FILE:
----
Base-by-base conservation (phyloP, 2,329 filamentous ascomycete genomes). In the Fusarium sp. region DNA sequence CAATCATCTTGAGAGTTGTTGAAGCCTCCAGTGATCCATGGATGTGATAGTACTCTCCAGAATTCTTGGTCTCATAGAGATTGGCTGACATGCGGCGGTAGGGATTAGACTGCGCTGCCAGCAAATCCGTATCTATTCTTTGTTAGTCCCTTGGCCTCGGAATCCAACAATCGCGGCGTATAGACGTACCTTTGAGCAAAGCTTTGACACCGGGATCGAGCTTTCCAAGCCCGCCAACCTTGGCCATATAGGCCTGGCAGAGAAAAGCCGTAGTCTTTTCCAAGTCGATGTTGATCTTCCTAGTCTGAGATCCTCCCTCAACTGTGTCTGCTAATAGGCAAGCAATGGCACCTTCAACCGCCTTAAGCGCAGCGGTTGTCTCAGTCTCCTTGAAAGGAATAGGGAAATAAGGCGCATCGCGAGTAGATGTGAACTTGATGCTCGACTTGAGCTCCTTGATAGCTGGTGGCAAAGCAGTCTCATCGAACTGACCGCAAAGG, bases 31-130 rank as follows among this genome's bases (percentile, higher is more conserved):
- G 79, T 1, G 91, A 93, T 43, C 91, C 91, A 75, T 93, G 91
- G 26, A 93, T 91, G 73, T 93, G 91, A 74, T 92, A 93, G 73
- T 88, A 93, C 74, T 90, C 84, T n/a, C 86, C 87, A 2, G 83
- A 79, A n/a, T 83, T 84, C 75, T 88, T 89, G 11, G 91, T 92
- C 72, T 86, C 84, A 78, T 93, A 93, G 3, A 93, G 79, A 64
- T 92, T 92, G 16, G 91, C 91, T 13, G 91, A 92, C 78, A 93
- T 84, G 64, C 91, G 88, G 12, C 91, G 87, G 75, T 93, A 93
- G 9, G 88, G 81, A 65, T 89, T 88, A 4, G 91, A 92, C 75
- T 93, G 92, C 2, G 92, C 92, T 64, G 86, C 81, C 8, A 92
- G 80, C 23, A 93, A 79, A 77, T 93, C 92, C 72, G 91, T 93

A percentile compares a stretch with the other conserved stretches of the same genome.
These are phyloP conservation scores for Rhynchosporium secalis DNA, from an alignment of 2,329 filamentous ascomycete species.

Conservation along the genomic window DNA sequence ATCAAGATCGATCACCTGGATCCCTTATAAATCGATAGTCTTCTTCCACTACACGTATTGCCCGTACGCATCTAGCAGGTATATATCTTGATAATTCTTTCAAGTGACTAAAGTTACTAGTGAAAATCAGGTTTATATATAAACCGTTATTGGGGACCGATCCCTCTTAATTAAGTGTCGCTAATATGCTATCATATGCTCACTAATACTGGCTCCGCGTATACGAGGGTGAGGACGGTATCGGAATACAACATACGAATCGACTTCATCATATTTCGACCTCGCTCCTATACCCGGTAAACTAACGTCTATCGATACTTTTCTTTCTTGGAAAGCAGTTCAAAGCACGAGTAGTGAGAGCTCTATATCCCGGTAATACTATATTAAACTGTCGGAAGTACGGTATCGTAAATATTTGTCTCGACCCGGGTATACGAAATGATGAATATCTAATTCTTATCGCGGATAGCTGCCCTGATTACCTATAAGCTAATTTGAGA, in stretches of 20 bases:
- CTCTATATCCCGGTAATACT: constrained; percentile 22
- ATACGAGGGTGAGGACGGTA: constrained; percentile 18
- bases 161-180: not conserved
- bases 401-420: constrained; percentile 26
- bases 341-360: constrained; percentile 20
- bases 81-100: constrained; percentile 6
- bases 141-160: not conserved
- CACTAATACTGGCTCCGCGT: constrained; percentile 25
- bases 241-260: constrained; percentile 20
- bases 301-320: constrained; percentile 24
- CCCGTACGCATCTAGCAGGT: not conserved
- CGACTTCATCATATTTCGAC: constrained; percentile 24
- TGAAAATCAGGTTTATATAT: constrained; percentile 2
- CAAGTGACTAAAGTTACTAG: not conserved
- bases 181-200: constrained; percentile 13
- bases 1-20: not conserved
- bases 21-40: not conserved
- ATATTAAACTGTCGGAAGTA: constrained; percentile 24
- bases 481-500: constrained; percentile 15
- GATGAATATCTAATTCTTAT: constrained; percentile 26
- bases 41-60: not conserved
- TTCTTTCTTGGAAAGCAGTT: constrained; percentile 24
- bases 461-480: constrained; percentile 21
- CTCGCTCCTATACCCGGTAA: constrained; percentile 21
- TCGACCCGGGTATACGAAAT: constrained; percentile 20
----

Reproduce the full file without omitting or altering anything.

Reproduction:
Base-by-base conservation (phyloP, 2,329 filamentous ascomycete genomes). In the Fusarium sp. region DNA sequence CAATCATCTTGAGAGTTGTTGAAGCCTCCAGTGATCCATGGATGTGATAGTACTCTCCAGAATTCTTGGTCTCATAGAGATTGGCTGACATGCGGCGGTAGGGATTAGACTGCGCTGCCAGCAAATCCGTATCTATTCTTTGTTAGTCCCTTGGCCTCGGAATCCAACAATCGCGGCGTATAGACGTACCTTTGAGCAAAGCTTTGACACCGGGATCGAGCTTTCCAAGCCCGCCAACCTTGGCCATATAGGCCTGGCAGAGAAAAGCCGTAGTCTTTTCCAAGTCGATGTTGATCTTCCTAGTCTGAGATCCTCCCTCAACTGTGTCTGCTAATAGGCAAGCAATGGCACCTTCAACCGCCTTAAGCGCAGCGGTTGTCTCAGTCTCCTTGAAAGGAATAGGGAAATAAGGCGCATCGCGAGTAGATGTGAACTTGATGCTCGACTTGAGCTCCTTGATAGCTGGTGGCAAAGCAGTCTCATCGAACTGACCGCAAAGG, bases 31-130 rank as follows among this genome's bases (percentile, higher is more conserved):
- G 79, T 1, G 91, A 93, T 43, C 91, C 91, A 75, T 93, G 91
- G 26, A 93, T 91, G 73, T 93, G 91, A 74, T 92, A 93, G 73
- T 88, A 93, C 74, T 90, C 84, T n/a, C 86, C 87, A 2, G 83
- A 79, A n/a, T 83, T 84, C 75, T 88, T 89, G 11, G 91, T 92
- C 72, T 86, C 84, A 78, T 93, A 93, G 3, A 93, G 79, A 64
- T 92, T 92, G 16, G 91, C 91, T 13, G 91, A 92, C 78, A 93
- T 84, G 64, C 91, G 88, G 12, C 91, G 87, G 75, T 93, A 93
- G 9, G 88, G 81, A 65, T 89, T 88, A 4, G 91, A 92, C 75
- T 93, G 92, C 2, G 92, C 92, T 64, G 86, C 81, C 8, A 92
- G 80, C 23, A 93, A 79, A 77, T 93, C 92, C 72, G 91, T 93

A percentile compares a stretch with the other conserved stretches of the same genome.
These are phyloP conservation scores for Rhynchosporium secalis DNA, from an alignment of 2,329 filamentous ascomycete species.

Conservation along the genomic window DNA sequence ATCAAGATCGATCACCTGGATCCCTTATAAATCGATAGTCTTCTTCCACTACACGTATTGCCCGTACGCATCTAGCAGGTATATATCTTGATAATTCTTTCAAGTGACTAAAGTTACTAGTGAAAATCAGGTTTATATATAAACCGTTATTGGGGACCGATCCCTCTTAATTAAGTGTCGCTAATATGCTATCATATGCTCACTAATACTGGCTCCGCGTATACGAGGGTGAGGACGGTATCGGAATACAACATACGAATCGACTTCATCATATTTCGACCTCGCTCCTATACCCGGTAAACTAACGTCTATCGATACTTTTCTTTCTTGGAAAGCAGTTCAAAGCACGAGTAGTGAGAGCTCTATATCCCGGTAATACTATATTAAACTGTCGGAAGTACGGTATCGTAAATATTTGTCTCGACCCGGGTATACGAAATGATGAATATCTAATTCTTATCGCGGATAGCTGCCCTGATTACCTATAAGCTAATTTGAGA, in stretches of 20 bases:
- CTCTATATCCCGGTAATACT: constrained; percentile 22
- ATACGAGGGTGAGGACGGTA: constrained; percentile 18
- bases 161-180: not conserved
- bases 401-420: constrained; percentile 26
- bases 341-360: constrained; percentile 20
- bases 81-100: constrained; percentile 6
- bases 141-160: not conserved
- CACTAATACTGGCTCCGCGT: constrained; percentile 25
- bases 241-260: constrained; percentile 20
- bases 301-320: constrained; percentile 24
- CCCGTACGCATCTAGCAGGT: not conserved
- CGACTTCATCATATTTCGAC: constrained; percentile 24
- TGAAAATCAGGTTTATATAT: constrained; percentile 2
- CAAGTGACTAAAGTTACTAG: not conserved
- bases 181-200: constrained; percentile 13
- bases 1-20: not conserved
- bases 21-40: not conserved
- ATATTAAACTGTCGGAAGTA: constrained; percentile 24
- bases 481-500: constrained; percentile 15
- GATGAATATCTAATTCTTAT: constrained; percentile 26
- bases 41-60: not conserved
- TTCTTTCTTGGAAAGCAGTT: constrained; percentile 24
- bases 461-480: constrained; percentile 21
- CTCGCTCCTATACCCGGTAA: constrained; percentile 21
- TCGACCCGGGTATACGAAAT: constrained; percentile 20